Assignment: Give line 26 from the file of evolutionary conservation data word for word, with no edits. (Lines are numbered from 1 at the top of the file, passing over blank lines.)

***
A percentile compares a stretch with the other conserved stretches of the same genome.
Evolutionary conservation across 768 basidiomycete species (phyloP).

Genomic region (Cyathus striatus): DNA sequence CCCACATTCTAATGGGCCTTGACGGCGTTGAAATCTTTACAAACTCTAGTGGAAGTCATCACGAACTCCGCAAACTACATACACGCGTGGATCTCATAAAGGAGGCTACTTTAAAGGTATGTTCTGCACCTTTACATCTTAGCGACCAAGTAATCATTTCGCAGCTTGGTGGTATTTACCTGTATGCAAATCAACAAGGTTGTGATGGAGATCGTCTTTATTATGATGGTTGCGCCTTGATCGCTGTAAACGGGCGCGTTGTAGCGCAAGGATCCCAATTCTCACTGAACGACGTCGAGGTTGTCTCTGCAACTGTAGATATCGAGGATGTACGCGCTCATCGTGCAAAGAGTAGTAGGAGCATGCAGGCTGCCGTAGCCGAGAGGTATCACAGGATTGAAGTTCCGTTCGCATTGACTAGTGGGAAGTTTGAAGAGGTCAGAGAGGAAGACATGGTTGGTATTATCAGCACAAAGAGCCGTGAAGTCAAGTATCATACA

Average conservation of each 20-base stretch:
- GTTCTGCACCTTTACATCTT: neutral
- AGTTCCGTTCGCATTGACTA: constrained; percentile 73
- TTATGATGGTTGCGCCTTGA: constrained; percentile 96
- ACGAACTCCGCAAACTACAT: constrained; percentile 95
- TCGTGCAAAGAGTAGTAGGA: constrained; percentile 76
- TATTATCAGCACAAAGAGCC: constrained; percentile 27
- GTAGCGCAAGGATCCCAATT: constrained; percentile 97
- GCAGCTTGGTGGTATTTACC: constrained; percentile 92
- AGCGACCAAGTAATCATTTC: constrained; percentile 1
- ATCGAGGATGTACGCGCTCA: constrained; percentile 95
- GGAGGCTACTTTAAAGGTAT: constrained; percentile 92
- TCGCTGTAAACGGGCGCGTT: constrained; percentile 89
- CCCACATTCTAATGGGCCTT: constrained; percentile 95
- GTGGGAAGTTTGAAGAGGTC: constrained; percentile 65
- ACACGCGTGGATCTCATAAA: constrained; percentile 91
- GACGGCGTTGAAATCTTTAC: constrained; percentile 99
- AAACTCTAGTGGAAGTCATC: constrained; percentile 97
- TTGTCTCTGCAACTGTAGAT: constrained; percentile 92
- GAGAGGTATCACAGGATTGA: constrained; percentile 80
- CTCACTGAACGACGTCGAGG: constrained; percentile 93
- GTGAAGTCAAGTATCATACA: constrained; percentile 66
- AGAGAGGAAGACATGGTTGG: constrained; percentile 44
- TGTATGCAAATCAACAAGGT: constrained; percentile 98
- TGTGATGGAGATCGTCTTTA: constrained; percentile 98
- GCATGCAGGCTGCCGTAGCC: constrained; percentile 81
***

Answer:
- AGAGAGGAAGACATGGTTGG: constrained; percentile 44